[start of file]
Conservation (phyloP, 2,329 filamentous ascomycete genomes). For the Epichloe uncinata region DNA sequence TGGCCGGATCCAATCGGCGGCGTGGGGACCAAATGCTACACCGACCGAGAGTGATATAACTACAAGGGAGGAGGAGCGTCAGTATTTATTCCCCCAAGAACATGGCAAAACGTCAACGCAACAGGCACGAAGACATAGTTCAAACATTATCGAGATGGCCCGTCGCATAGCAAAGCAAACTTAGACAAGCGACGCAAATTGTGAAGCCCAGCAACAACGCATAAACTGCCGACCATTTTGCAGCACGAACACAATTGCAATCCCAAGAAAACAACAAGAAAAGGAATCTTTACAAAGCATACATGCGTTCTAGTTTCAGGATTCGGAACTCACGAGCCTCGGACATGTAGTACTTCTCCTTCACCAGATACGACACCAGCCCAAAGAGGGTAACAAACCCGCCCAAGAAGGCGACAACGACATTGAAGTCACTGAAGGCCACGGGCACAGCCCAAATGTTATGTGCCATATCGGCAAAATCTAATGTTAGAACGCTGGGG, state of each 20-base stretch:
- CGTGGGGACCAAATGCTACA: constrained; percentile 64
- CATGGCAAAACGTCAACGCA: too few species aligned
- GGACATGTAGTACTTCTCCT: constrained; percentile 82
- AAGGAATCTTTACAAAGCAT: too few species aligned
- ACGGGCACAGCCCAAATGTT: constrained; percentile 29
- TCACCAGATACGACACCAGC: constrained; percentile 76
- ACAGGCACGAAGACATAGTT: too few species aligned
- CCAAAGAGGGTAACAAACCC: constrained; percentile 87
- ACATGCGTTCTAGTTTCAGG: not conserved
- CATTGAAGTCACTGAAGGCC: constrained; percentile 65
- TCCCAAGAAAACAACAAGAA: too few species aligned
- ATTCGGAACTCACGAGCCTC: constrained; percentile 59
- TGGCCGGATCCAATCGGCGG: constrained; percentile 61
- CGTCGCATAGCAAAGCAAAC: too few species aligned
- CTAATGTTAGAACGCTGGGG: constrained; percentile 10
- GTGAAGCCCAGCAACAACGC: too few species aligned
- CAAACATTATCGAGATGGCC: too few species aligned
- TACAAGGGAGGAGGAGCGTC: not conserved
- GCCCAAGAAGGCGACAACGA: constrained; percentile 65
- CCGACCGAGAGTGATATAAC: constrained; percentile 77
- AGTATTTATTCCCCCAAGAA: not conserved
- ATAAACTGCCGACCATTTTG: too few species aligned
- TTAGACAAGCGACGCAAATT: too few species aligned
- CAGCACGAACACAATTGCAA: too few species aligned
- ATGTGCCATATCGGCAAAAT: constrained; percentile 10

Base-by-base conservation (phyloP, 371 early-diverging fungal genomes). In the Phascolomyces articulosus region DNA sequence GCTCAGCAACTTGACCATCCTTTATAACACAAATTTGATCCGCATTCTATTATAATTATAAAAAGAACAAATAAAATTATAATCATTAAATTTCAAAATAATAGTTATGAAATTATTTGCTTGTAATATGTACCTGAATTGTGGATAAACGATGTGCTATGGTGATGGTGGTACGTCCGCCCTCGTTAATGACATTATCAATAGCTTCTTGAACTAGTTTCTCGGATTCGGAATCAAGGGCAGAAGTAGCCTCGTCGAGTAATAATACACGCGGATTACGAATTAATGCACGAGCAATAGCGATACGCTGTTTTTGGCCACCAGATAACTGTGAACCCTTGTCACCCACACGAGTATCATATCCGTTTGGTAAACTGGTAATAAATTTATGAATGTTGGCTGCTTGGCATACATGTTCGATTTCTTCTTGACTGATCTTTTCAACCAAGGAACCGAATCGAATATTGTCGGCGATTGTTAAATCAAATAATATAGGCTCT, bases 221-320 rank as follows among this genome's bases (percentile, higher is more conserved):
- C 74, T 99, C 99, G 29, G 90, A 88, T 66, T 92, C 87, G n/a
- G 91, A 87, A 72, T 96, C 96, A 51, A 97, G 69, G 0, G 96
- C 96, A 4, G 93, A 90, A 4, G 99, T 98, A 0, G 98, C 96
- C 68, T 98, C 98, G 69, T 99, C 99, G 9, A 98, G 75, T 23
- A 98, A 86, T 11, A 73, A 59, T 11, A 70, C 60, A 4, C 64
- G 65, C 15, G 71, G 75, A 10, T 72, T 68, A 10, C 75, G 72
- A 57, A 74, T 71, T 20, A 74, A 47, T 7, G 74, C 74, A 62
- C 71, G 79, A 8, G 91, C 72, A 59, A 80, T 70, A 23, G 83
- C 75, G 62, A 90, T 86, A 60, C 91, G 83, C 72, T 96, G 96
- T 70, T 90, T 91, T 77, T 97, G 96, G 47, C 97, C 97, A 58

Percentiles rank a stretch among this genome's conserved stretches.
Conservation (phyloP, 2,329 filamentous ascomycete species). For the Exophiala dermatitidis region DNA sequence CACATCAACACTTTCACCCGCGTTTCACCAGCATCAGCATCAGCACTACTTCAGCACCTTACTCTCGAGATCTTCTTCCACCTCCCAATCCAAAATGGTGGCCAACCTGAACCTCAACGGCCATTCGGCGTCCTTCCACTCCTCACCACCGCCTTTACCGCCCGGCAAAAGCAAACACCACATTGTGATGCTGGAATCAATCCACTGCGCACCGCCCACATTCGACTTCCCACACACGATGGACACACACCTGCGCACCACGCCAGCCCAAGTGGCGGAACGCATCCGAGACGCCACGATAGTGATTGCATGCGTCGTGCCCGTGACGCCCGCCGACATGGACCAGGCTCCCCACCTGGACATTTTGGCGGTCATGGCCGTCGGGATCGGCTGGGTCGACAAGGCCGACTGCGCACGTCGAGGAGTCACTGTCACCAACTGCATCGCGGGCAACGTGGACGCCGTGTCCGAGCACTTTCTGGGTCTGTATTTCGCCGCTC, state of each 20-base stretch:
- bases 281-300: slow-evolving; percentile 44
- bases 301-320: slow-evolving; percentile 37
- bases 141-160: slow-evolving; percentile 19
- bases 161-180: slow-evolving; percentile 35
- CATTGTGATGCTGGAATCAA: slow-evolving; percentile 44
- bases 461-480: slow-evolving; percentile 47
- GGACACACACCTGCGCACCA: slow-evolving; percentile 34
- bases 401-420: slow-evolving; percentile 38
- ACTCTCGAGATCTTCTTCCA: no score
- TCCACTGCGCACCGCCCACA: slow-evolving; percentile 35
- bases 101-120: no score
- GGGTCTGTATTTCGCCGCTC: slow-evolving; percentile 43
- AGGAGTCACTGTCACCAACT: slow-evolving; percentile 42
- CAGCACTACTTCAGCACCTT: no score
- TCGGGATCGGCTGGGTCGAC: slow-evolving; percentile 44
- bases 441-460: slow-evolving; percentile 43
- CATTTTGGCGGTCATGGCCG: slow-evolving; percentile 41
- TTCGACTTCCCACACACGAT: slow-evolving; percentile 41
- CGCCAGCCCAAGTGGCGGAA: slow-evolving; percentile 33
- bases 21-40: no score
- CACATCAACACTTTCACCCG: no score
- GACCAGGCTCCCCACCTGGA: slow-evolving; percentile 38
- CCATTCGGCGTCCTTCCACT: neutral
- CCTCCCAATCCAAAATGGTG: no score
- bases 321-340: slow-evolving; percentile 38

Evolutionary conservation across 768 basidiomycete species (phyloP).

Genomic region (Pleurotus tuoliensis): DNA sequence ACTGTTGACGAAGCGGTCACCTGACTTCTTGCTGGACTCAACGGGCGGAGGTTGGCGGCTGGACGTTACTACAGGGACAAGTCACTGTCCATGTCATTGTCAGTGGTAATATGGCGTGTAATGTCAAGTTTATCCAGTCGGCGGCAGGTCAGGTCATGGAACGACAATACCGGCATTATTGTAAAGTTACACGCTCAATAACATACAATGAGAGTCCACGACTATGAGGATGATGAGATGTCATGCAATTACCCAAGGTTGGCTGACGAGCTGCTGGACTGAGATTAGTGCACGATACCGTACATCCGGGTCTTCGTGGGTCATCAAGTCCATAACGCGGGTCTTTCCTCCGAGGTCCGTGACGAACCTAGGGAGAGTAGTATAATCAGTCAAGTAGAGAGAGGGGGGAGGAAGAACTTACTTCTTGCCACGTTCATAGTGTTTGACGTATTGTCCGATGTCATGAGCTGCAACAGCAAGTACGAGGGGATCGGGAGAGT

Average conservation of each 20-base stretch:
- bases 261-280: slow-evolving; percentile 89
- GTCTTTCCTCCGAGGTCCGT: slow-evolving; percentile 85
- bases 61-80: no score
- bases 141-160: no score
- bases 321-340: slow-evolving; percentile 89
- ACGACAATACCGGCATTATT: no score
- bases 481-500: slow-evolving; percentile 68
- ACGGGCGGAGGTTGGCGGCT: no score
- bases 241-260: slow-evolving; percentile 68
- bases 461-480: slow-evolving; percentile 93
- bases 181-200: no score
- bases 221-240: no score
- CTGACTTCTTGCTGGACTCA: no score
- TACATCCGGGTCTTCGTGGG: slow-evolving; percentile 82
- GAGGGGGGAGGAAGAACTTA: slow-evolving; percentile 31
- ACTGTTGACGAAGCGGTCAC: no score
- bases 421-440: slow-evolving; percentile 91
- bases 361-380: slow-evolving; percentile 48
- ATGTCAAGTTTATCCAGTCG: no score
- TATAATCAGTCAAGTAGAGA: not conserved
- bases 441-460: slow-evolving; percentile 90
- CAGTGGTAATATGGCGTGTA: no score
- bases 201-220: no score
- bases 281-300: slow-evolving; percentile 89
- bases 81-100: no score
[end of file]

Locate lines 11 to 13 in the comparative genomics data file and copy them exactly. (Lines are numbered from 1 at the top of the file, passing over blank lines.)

- CATTGAAGTCACTGAAGGCC: constrained; percentile 65
- TCCCAAGAAAACAACAAGAA: too few species aligned
- ATTCGGAACTCACGAGCCTC: constrained; percentile 59